Originally posted by Palynka
I have a serious problem understanding what the problem is.
Isn't this the same as asking if an omnipotent being can bring about limits to its own omnipotence?
Pretending the universe is flat and there is a magical force pulling everything down that we call gravity:
It seems to me that any definition of omnipotence requires the ability to create any r ...[text shortened]... it his ability to "lift" rocks to rocks of size lower than Y?
Or am I missing something?
The problem I have is in the formulation of 'omnipotence'. I have no real problems with the so-called paradox of the stone itself because I think there simply is no paradox. I think arguments centered on the paradox of the stone are unsound. For instance, the argument could be delivered in the following way:
(1) Either it is the case that X can create a stone X cannot lift or it is not the case that X can create a stone X cannot lift.
(2) If it is the case that X can create a stone X cannot lift, then X cannot be omnipotent (because X's power would be limited: in particular, X cannot lift the stone in question).
(3) If it is not the case that X can create a stone X cannot lift, then X cannot be omnipotent (because X's power would be limited: in particular, X cannot create the stone in question).
(4) So, X cannot be omnipotent.
In this argument, I think (2) is true (this is the horn of the supposed dilemma that I think actually cuts), but I think (3) is false. I like an article written by C. Wade Savage on this (entitled I believe Paradox of the Stone
), in which he does a thought experiment somewhat similar to what you suggest as a thought process. He says, look, consider you have some entity E1 and some entity E2. E1 can create stones of any poundage or size or shape, etc, and E2 can lift stones of any poundage or size or shape, etc. So, E2 can lift any stone that E1 creates. So it is not the case that E1 can create a stone that E2 cannot lift. But, surely this fact should not really count against the stone-creating power of E1. Now, imagine that E1 and E2 are the same entity.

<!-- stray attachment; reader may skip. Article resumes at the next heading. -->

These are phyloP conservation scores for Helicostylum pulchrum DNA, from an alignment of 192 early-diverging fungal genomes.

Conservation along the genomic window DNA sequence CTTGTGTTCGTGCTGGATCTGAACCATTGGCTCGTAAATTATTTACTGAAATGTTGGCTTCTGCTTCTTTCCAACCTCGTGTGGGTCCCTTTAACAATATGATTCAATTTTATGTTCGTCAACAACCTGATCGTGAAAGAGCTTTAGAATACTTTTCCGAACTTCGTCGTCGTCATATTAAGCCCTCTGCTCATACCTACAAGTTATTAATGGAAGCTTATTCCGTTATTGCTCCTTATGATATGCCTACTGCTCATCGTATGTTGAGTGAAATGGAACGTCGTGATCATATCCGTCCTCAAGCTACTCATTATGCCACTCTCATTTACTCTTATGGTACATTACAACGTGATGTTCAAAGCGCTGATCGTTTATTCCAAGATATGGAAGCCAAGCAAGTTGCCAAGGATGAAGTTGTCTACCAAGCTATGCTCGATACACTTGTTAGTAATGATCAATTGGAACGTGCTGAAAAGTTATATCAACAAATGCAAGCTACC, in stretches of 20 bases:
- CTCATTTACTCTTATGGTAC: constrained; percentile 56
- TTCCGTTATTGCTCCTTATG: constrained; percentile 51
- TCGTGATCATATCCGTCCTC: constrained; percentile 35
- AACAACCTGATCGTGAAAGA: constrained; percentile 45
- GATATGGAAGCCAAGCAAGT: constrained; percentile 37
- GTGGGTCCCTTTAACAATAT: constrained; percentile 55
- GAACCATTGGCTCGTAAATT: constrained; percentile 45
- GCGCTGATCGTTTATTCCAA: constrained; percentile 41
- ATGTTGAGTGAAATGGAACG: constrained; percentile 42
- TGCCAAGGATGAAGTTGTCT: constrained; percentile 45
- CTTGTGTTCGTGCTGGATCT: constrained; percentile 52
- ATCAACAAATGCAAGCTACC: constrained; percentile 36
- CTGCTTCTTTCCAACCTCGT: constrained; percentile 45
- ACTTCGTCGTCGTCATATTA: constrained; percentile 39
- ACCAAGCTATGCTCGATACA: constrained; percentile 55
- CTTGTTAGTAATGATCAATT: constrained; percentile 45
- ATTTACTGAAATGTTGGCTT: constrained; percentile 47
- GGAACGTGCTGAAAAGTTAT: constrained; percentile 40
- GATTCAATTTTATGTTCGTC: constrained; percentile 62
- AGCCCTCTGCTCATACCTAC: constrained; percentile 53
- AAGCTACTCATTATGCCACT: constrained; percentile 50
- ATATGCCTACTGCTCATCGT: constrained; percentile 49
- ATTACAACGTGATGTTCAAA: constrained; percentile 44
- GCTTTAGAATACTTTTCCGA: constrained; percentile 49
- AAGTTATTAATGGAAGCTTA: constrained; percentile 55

Or the argument could be delivered in this way:
Objector: "Okay, let's suppose, as you claim, that G is omnipotent. Now, could G create a stone He Himself cannot lift?" (with intent to usher in a dilemma.)
But there is no actual dilemma: the theist can simply respond "No" on the basis that such a stone is a logically impossible object and that he is not committed to a view of omnipotence that entails the power to bring about logically impossible objects (If, on the other hand he is committed to such a view, then I think his view of omnipotence has major incoherency problems anyway).
So, I think I have no problem with the "paradox of the stone". The reason I brought it up is just to make the point that I do think one of the horns of the supposed dilemma does actually cut. Basically, I think (although the paradox of the stone type arguments are unsound), there is still an upshot that renders O1 inadequate. From there, my actual problem is I do not see a good way to go about addressing this failing. Not sure if that helps clarify or not…
Can the omnipotent being limit his ability to "lift" rocks to rocks of size lower than Y?
I do not think that, say, the question asked by the hypothetical objector above translates to this.
This question as you state it could maybe seem ambiguous between something like (A) Can the omnipotent being choose (say) to not fully exercise his lifting capacities? and something like (B) Can the omnipotent being bring it about that he cannot lift rocks larger than Y?
Either way, I do not see any problem. I suppose the answer to (A) would be yes, and the answer to (B) would be no.